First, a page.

Commissioner's Statement on the Employment Situation News Release
Advance copies of this statement are made available to the press under lock-up conditions with the explicit understanding that the data are embargoed until 8:30 a.m. Eastern Daylight Time. Statement of Keith Hall Commissioner Bureau of Labor Statistics before the Joint Economic Committee UNITED STATES CONGRESS Friday, August 7, 2009 Madam Chair and Members of the Committee: Thank you for the opportunity to discuss the employment and unemployment data we released this morning. Nonfarm payroll employment decreased by 247,000 in July, and the unemployment rate was little changed at 9.4 percent. Payroll job losses over the past 3 months have now averaged 331,000, compared with an average of 645,000 over the prior 6 months. Employment has fallen by 6.7 million since the start of the recession in December 2007. In July, employment declines continued in many of the major industry sectors. Construction employment fell by 76,000 over the month, with losses throughout the component industries. Over the past 3 months, job losses have averaged 73,000 compared with 117,000 over the prior 6 months. Employment in construction has fallen by 1.4 million since December 2007. Manufacturing employment also continued to decline, with a loss of 52,000 in July. Factory employment has fallen by 2.0 million since the start of the recession. The seasonally-adjusted employment estimate for motor vehicles and parts rose over the month (28,000). Because layoffs in auto manufacturing already had been so large, fewer workers than usual were laid off for seasonal shutdowns in July. Thus, the seasonally-adjusted gain does not necessarily indicate improvement in the industry. Employment in motor vehicles and parts manufacturing has been on a long-term decline. The number of jobs in the industry, 661,000, is now half what it was early in 2000. In July, job losses continued in wholesale trade, transportation and warehousing, and financial activities. However, these industries have lost fewer jobs on average since May than during the prior 6 months. Similarly, job losses have lessened substantially in temporary help services. Employment in leisure and hospitality has been little changed over the past 3 months. Health care employment grew about in line with the trend thus far in 2009. Average hourly earnings for production and nonsupervisory workers in the private sector were up by 3 cents in July to $18.56. Over the past 12 months, average hourly earnings have risen by 2.5 percent. From June 2008 to June 2009, the Consumer Price Index for Urban Wage Earners and Clerical Workers declined by 1.7 percent. Turning now to some measures from our household survey, the unemployment rate in July was 9.4 percent, little changed for the second consecutive month. The rate had been 4.9 percent when the recession began. There were 14.5 million unemployed persons in July. The number of long-term unemployed continued to rise. In July, 5.0 million people had been unemployed for more than 6 months, accounting for 1 in 3 unemployed persons. The employment-population ratio was 59.4 percent in July. The ratio has fallen by 3.3 percentage points since the recession began. Among the employed, there were 8.8 million persons working part time in July who would have preferred full-time work. After rising sharply last fall and winter, the number of such workers has been little changed for 4 consecutive months. In summary, nonfarm payroll employment fell by 247,000 in July, and the unemployment rate was little changed at 9.4 percent. My colleagues and I now would be glad to answer your questions.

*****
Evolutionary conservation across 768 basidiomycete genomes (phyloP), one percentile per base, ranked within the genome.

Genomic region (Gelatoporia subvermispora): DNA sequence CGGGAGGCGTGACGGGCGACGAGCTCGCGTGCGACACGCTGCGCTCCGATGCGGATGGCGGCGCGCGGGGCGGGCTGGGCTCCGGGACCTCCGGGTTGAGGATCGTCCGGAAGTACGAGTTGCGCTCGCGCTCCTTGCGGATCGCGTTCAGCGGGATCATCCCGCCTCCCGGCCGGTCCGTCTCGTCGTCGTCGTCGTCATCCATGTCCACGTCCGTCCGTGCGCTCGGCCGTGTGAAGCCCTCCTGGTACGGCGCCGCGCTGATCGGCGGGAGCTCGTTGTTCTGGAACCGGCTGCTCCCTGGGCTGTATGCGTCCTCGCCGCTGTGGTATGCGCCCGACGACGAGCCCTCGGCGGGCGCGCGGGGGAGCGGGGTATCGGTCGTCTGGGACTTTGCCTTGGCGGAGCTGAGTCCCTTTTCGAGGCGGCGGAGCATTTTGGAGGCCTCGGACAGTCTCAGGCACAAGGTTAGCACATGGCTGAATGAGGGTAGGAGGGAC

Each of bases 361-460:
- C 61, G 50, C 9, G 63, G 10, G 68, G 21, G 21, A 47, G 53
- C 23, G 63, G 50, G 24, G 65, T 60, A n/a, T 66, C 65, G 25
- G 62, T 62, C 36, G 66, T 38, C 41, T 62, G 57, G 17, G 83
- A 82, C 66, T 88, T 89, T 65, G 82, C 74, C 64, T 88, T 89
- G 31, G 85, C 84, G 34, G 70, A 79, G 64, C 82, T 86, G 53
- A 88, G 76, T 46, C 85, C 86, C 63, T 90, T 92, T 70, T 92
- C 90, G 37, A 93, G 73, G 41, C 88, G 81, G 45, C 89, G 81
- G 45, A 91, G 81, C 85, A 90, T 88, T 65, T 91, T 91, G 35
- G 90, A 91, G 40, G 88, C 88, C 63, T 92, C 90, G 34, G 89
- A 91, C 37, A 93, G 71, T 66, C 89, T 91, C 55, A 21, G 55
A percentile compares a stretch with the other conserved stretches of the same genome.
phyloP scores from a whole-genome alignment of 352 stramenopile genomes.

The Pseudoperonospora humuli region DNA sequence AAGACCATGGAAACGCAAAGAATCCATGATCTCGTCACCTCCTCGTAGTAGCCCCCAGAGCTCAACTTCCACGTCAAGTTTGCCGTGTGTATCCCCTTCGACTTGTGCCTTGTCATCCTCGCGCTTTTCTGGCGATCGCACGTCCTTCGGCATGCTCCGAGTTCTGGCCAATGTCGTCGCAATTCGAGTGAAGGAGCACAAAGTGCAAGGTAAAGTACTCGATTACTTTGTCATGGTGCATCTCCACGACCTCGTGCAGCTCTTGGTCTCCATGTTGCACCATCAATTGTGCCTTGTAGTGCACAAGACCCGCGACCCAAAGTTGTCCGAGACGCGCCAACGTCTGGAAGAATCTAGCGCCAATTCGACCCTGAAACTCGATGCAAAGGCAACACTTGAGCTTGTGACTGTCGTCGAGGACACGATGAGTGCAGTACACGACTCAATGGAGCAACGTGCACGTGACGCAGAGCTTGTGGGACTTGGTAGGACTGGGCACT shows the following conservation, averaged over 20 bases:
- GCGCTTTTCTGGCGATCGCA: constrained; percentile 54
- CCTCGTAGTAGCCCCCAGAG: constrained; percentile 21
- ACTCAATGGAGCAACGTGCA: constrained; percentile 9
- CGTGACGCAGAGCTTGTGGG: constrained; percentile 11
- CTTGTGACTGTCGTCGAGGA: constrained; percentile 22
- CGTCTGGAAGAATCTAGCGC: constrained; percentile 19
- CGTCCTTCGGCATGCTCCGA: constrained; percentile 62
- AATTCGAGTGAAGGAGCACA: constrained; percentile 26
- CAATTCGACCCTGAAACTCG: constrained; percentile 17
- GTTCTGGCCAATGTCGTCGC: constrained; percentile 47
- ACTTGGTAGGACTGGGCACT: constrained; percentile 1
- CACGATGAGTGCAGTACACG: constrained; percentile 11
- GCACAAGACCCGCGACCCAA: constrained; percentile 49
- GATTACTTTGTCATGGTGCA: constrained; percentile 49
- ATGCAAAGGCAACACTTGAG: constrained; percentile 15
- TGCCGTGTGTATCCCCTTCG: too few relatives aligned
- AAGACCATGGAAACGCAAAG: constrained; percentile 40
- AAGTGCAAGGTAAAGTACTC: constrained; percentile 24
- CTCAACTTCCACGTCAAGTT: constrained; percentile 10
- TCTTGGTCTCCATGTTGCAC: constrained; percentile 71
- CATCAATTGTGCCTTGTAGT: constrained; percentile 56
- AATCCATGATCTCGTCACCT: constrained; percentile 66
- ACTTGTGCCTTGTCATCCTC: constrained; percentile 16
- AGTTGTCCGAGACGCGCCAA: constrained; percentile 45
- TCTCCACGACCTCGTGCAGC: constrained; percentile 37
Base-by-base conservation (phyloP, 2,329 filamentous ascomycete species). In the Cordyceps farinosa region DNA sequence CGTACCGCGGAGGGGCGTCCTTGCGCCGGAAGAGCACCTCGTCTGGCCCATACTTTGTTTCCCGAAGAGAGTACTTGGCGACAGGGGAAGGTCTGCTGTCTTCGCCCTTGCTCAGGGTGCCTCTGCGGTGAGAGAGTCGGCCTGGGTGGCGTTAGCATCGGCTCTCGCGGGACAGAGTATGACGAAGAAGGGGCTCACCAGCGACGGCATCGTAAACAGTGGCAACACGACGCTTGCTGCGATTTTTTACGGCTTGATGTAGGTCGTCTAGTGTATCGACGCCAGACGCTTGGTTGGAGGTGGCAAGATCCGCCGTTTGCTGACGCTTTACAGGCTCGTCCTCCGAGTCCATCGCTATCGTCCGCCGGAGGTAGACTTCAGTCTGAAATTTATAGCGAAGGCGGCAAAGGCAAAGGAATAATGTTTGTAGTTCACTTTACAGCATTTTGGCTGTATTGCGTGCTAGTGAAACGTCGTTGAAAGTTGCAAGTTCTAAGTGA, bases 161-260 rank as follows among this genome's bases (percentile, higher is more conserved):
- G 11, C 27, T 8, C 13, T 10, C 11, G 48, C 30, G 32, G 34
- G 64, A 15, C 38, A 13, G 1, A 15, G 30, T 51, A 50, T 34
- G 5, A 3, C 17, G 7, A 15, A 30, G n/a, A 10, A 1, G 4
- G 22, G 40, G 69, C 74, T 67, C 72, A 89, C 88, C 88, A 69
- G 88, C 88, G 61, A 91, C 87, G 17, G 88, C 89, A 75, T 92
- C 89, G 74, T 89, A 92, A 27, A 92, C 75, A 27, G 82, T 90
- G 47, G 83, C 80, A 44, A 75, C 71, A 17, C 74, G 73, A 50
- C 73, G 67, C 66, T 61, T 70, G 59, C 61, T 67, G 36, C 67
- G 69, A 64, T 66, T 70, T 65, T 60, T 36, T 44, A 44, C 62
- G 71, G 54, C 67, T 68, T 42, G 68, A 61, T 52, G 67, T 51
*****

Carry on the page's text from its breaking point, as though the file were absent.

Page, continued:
Last Modified Date: August 07, 2009